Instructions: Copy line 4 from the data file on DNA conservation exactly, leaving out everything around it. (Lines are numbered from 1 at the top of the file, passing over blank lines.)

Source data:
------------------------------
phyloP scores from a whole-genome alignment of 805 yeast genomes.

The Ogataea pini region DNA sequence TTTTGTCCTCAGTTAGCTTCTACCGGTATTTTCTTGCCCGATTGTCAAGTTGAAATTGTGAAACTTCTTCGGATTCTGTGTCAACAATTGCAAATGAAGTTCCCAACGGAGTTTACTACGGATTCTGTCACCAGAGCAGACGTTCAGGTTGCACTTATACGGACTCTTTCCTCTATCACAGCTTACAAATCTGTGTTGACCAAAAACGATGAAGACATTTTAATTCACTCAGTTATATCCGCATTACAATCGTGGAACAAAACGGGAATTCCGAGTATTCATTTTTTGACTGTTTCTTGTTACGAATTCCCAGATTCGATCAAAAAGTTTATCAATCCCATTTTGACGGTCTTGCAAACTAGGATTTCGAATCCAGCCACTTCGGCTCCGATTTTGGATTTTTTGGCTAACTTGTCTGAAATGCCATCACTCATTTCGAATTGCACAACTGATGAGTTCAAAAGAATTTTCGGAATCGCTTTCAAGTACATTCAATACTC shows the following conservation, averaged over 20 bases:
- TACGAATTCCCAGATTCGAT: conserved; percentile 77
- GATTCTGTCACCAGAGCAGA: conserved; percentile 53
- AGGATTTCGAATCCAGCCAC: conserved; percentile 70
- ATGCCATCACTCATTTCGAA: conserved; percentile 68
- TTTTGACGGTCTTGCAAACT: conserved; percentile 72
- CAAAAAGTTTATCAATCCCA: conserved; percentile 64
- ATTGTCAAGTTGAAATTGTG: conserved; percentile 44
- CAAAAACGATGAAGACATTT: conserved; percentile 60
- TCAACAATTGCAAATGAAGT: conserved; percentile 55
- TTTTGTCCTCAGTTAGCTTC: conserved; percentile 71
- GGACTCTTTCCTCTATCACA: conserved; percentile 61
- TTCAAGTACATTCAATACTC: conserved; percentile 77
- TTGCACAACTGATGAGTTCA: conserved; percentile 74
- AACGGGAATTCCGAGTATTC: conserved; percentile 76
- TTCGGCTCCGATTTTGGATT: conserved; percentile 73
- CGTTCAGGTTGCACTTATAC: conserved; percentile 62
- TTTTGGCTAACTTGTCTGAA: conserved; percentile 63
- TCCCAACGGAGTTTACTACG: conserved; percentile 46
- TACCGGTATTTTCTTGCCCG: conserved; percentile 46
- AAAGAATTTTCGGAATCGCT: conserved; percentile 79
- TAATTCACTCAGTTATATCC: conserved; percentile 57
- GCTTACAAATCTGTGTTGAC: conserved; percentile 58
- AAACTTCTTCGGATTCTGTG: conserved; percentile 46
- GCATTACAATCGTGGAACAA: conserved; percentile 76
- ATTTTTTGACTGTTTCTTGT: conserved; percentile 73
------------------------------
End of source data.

- GATTCTGTCACCAGAGCAGA: conserved; percentile 53